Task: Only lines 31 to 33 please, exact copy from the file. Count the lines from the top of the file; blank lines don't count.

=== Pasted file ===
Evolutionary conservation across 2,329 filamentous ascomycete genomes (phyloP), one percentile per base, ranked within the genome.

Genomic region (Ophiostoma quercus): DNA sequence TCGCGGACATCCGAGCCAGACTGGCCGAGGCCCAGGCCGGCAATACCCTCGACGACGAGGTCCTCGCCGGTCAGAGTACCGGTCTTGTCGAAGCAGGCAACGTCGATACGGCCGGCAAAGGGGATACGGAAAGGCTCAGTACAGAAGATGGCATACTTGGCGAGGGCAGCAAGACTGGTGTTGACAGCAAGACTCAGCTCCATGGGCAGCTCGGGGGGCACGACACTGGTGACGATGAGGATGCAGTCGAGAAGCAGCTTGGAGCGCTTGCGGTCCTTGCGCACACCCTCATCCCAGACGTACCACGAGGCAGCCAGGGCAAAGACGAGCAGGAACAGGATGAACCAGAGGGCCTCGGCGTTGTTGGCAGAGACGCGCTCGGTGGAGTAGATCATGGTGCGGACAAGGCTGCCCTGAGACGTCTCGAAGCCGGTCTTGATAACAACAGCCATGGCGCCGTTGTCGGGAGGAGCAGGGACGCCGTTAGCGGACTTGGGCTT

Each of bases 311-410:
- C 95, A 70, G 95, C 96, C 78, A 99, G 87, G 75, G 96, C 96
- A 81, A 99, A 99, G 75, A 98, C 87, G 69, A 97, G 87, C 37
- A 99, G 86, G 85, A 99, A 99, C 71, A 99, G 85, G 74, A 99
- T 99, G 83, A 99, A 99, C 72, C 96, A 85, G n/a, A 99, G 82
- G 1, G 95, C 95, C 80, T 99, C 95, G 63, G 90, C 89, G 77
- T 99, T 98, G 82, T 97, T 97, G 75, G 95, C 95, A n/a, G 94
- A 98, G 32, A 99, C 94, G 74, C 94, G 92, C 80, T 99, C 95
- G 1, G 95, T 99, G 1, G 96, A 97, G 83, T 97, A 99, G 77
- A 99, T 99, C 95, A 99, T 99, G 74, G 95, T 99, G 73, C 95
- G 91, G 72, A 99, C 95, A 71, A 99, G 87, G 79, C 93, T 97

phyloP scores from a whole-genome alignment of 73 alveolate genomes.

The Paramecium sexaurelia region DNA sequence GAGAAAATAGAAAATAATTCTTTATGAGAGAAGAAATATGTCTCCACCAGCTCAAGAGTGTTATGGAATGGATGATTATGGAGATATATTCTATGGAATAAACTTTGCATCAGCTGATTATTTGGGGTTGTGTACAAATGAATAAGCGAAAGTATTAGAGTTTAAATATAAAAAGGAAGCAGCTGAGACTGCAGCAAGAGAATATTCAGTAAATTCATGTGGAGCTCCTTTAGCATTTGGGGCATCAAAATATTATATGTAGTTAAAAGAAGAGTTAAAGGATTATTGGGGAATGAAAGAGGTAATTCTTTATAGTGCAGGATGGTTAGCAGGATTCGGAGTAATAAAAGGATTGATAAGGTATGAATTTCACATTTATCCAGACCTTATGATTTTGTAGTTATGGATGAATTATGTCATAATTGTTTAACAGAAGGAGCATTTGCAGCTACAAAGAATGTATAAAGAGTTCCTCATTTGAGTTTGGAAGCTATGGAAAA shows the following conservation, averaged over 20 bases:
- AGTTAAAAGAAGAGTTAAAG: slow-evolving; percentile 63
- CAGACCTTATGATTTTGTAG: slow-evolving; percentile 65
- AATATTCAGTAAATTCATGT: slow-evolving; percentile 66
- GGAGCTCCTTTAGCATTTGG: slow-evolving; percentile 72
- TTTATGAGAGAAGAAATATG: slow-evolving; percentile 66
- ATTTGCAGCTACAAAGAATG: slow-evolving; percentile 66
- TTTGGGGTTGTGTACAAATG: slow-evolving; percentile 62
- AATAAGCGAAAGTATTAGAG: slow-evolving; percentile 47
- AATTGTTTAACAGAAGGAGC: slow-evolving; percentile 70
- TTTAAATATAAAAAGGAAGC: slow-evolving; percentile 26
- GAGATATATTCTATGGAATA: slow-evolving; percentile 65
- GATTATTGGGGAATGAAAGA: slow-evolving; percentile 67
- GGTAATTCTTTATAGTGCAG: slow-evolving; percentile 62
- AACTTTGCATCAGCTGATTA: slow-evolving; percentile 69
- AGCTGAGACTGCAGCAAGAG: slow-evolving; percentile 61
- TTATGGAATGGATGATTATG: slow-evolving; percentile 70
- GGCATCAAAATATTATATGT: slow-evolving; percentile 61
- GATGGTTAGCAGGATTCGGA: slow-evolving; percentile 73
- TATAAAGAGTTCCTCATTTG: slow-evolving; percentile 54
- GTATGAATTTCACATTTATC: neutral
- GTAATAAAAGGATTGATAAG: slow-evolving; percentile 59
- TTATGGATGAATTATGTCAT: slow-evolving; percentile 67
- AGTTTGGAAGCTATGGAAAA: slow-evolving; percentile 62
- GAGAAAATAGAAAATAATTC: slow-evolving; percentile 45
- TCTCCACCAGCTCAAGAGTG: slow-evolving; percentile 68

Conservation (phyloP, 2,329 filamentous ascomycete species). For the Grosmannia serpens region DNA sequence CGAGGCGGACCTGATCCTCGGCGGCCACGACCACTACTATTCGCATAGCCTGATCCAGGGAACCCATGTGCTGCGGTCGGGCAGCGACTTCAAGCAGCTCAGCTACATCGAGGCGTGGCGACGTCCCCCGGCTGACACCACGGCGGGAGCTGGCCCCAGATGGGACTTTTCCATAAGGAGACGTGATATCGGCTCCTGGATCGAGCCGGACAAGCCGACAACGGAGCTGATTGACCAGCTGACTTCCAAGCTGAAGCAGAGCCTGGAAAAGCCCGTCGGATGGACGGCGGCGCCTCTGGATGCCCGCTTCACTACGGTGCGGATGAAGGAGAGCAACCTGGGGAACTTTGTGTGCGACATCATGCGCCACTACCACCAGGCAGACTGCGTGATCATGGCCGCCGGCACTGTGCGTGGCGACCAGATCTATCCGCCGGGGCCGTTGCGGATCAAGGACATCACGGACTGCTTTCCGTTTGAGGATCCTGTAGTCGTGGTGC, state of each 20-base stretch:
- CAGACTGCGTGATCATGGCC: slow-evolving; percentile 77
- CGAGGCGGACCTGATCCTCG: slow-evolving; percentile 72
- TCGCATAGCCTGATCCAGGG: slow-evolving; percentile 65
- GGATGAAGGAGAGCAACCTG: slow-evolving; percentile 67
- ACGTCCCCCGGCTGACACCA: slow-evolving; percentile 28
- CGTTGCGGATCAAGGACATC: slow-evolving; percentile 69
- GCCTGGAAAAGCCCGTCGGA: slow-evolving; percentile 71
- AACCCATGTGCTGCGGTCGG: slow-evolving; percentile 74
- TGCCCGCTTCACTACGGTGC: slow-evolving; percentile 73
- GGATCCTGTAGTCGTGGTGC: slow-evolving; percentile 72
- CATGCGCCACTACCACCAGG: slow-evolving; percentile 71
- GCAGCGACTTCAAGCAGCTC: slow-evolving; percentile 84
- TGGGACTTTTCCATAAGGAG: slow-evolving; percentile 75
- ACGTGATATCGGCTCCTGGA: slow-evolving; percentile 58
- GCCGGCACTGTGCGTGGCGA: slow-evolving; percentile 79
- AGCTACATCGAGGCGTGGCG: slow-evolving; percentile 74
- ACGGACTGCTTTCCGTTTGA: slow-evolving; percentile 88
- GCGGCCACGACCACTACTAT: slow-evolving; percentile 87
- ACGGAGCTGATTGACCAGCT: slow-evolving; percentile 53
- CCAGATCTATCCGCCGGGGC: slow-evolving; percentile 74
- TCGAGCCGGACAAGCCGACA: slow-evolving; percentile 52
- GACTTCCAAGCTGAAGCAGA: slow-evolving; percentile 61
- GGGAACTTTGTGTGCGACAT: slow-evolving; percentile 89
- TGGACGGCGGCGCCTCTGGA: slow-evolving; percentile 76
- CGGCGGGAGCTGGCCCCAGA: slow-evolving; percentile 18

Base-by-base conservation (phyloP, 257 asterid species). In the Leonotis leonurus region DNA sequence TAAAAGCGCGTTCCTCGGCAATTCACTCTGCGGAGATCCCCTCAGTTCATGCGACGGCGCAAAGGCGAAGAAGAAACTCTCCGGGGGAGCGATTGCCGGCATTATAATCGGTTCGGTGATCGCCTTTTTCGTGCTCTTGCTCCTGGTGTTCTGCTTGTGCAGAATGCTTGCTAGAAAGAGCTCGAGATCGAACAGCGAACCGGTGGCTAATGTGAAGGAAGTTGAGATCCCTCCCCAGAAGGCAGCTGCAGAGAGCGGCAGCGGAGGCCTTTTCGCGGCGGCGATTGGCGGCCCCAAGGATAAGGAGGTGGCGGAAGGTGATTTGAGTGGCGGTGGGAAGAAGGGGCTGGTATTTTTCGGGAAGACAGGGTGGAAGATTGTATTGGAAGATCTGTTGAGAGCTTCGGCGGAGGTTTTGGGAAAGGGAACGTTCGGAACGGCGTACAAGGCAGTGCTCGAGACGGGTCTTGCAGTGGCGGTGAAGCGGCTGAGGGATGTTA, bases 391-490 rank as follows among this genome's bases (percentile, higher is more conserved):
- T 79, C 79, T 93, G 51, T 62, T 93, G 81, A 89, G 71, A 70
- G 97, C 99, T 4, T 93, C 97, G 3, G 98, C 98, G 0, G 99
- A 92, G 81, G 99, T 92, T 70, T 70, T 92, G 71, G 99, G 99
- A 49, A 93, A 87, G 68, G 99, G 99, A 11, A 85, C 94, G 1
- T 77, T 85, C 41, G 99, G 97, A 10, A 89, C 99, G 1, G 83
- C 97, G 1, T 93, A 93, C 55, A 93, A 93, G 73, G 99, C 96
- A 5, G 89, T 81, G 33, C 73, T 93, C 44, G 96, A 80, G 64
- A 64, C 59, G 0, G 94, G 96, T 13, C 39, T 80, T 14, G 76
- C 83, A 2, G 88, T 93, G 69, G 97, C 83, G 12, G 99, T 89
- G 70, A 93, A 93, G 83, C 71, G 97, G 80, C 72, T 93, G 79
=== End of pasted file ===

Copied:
- TTATGGAATGGATGATTATG: slow-evolving; percentile 70
- GGCATCAAAATATTATATGT: slow-evolving; percentile 61
- GATGGTTAGCAGGATTCGGA: slow-evolving; percentile 73